The much-maligned new comedy A Million Ways to Die in the West is actually pretty funny in spots. But it’s very strange. It’s an affectionate western homage, a mash-up western, a western pastiche. That’s not odd. What’s odd is that it’s an homage to a parody, and paying tribute to a spoof is just weird.
‘Less is more’ works for atomic monsters, too. Jun 2, 2014, Vol. 19, No. 36 • By JOHN PODHORETZ
Why does it feel like a modest triumph that the new version of Godzilla is actually not bad? This is really the best thing to say about Godzilla—if said in a surprised, huh, who’da thunk it? kind of way: Hey, not bad! It’s an achievement of a kind when a film about a rubber-suited character featured in some of the most infamously ridiculous pablum ever made (Godzilla vs. Mothra, Godzilla vs. SpaceGodzilla) doesn’t make you giggle.
A landmark in cinematic self-love.Jun 3, 2013, Vol. 18, No. 36 • By JOHN PODHORETZ
Not once, not twice, but three times in the course of the 86-minute running time of the extravagantly praised Frances Ha is the title character shown running through Manhattan. Once, we see her running with her best friend. Another time we see her running to find an ATM. Then we see her running while improvising dance moves.
Impressive intentions yield less-than-impressive resultsApr 29, 2013, Vol. 18, No. 31 • By JOHN PODHORETZ
What does it mean to say a movie is an “epic”? An epic uses its characters and plot to illuminate a place, an era, an entire society. We are constantly being reminded, through camera work and art direction, that what we’re watching is something larger and more socially significant than its plot. The action is always placed within a wider context, historically and geographically, and the characters we’re watching move through the story as though they are actors on a grand stage.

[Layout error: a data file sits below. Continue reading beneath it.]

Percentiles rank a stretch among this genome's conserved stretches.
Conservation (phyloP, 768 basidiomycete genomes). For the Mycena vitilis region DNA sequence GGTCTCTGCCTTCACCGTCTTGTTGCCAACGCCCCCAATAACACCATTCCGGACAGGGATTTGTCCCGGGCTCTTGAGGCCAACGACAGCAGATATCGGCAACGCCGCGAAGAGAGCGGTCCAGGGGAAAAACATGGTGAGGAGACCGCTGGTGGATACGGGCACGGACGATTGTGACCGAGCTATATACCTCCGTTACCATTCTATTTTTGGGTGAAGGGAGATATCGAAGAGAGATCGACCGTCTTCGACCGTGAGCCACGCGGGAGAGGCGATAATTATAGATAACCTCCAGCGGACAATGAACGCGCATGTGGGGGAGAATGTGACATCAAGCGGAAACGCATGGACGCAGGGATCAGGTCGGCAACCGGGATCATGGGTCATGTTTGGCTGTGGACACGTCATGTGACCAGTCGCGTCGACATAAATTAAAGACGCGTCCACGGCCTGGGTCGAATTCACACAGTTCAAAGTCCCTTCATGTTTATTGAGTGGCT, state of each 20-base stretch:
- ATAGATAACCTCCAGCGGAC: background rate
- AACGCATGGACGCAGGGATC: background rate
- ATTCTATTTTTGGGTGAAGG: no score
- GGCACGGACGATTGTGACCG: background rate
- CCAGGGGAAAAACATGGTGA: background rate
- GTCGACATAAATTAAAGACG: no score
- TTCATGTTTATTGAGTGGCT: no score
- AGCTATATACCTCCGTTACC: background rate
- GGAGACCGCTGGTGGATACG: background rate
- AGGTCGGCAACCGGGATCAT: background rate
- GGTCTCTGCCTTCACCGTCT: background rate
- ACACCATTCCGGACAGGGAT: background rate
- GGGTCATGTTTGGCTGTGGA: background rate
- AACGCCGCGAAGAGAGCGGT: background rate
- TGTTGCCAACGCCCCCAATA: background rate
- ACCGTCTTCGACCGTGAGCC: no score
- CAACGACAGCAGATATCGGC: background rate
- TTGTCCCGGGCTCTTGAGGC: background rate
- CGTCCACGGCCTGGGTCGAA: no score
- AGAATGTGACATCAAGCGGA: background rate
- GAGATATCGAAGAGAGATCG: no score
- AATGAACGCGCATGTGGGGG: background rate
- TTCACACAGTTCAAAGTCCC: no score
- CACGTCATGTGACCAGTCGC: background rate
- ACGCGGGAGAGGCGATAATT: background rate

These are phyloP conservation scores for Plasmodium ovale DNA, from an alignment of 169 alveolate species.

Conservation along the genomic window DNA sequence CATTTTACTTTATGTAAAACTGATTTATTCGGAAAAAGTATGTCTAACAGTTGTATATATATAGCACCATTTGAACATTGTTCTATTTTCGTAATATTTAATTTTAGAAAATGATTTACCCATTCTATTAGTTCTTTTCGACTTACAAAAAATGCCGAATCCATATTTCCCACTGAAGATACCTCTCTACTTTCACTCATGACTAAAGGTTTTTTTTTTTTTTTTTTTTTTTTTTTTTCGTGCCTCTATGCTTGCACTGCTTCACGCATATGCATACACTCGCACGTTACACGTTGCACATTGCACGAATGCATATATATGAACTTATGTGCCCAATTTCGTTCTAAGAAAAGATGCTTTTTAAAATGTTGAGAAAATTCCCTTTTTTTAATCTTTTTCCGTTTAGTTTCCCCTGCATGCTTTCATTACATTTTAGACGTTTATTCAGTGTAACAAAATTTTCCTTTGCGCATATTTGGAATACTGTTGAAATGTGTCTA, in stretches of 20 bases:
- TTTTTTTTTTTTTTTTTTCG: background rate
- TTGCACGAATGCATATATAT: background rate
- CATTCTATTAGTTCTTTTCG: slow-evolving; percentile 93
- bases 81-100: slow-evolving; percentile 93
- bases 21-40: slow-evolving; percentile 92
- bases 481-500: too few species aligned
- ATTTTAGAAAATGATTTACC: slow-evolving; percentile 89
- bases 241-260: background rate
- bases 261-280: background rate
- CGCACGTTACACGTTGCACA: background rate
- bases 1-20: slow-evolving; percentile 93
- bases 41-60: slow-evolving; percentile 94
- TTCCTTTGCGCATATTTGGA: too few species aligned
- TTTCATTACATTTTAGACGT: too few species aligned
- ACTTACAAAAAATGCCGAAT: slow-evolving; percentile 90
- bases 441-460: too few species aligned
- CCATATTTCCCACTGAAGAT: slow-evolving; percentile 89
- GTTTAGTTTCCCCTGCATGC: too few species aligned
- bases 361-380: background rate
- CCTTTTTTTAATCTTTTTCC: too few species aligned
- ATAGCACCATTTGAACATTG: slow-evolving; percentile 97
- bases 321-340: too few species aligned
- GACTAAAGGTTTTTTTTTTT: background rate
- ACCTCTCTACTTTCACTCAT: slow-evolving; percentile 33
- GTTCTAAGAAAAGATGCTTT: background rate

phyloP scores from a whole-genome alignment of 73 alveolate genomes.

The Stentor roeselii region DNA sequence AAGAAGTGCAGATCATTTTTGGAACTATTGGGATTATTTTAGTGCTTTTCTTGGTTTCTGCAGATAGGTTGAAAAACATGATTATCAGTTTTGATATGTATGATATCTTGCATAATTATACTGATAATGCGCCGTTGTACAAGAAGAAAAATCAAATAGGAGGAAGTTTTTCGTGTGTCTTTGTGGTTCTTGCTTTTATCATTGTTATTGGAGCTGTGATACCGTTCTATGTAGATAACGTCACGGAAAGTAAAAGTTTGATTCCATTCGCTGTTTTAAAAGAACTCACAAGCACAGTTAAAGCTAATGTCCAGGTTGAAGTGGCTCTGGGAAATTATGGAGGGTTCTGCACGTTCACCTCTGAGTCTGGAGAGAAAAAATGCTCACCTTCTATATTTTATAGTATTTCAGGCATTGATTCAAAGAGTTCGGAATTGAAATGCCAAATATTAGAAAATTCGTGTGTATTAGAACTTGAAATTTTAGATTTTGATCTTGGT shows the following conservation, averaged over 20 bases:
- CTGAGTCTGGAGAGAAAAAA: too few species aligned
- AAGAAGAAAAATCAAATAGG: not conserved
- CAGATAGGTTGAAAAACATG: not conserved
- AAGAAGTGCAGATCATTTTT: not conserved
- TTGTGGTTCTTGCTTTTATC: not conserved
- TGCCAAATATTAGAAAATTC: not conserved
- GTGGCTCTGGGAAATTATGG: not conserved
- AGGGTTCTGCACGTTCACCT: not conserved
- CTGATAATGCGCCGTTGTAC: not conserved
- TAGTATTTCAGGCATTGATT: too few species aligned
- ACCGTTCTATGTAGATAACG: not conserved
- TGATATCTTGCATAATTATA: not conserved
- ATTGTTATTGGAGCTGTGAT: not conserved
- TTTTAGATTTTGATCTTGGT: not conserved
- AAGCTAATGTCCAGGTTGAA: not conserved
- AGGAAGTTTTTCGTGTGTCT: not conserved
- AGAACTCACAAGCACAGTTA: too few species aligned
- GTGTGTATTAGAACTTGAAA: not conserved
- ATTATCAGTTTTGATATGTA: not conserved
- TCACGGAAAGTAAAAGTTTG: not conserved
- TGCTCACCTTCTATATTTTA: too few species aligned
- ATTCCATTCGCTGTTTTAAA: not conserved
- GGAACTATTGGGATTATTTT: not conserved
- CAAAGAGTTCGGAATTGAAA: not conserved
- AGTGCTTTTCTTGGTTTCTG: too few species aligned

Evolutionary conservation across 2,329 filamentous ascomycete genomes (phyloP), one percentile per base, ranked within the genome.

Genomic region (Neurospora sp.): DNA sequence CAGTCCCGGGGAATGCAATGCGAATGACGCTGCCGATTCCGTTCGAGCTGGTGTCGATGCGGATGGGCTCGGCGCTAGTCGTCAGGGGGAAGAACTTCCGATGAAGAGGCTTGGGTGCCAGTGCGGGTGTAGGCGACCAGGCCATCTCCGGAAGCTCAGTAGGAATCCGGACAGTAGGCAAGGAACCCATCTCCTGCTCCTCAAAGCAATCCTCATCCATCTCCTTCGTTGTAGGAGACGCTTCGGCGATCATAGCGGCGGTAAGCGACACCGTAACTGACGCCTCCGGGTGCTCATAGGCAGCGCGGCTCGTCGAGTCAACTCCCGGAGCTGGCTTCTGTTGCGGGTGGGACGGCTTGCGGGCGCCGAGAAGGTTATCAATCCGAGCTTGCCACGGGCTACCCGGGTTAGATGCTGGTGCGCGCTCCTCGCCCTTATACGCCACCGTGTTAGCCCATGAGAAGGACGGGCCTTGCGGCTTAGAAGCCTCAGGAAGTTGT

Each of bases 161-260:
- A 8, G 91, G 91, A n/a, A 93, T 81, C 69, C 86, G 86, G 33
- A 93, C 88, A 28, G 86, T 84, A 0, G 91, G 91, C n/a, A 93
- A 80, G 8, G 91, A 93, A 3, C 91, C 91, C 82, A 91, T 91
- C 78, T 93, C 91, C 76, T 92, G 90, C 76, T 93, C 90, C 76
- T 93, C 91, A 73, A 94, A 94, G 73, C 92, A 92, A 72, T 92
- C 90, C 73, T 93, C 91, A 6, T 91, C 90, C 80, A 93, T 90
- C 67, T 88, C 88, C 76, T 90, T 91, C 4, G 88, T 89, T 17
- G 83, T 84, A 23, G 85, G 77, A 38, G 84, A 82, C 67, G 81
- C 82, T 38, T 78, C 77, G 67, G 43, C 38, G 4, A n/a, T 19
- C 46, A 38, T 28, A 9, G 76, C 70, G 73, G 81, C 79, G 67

A sweet sideshow in South Vietnam.Apr 15, 2013, Vol. 18, No. 29 • By JOHN PODHORETZ
The surprise of The Sapphires is how unpretentious and unportentous it is, considering that its plot hinges not only on racist Australian policy but also the Vietnam war. Based loosely on a true story, The Sapphires is about four aboriginal girls (ranging in age from 15 to mid-20s) who turn themselves into a girl group and go on tour in Vietnam in 1968 entertaining the troops.
6:00 PM, Apr 11, 2011 • By EMILY SCHULTHEIS
Kelly Jane Torrance reviews Joe Wright's new movie, Hanna:
Films are sometimes described as "vehicles" for the big names that headline them. "Arthur," the remake of the 1981 film that opened this weekend, was made simply to showcase the outsize personality of Russell Brand. It's not often a film looks like a vehicle for a young, relatively new talent -- let alone one with a name few Americans can even pronounce.
It’s not the usual obstacle in the way of romance.Mar 21, 2011, Vol. 16, No. 26 • By JOHN PODHORETZ
The Adjustment Bureau
Directed by George Nolfi
The Adjustment Bureau is the most surprising movie I’ve seen in ages, a full-fledged, unabashed, swoony romance in the guise of a paranoid science-fiction thriller. Every romance is about a couple meant to be together that must navigate and overcome the obstacles the movie strews in their path. The Adjustment Bureau turns this on its head. It’s a movie about two people who are not supposed to be together. The force pulling Matt Damon and Emily Blunt apart isn’t family, or career, or an inconvenient partner. It’s God. God Himself doesn’t want them to be together. How can two people overcome that? And should they?
How one Roman legion held together against the common enemy.Feb 28, 2011, Vol. 16, No. 23 • By JOHN PODHORETZ
Directed by Kevin Macdonald
Modern British history as the cinema likes to remember it.Feb 7, 2011, Vol. 16, No. 20 • By JOHN PODHORETZ
The King’s Speech is a winsome fantasy, as unreal in its way as Avatar. The science-fiction blockbuster succeeded in making an entirely animated world seem as though it actually existed. The King’s Speech, set in 1930s Britain and featuring famous personages, converts a stratified historical past into a comforting egalitarian dreamscape.
A classic gets the Coen Brothers treatment.Jan 17, 2011, Vol. 16, No. 17 • By JOHN PODHORETZ
Directed by Ethan and Joel Coen
'Never Let Me Go' is really about cloning, no matter what they say4:26 PM, Oct 12, 2010 • By GINA R. DALFONZO
Never Let Me Go is a haunting exploration of what humans can do to one another, how they can attempt to redefine the very concept of humanity in order to exploit those they see as subhuman. It tackles these themes as skillfully and memorably as any film of recent years, perhaps even more than most. It does this by taking an idea that’s usually relegated to loud, explosive action films and spinning it into a quiet, deeply powerful drama.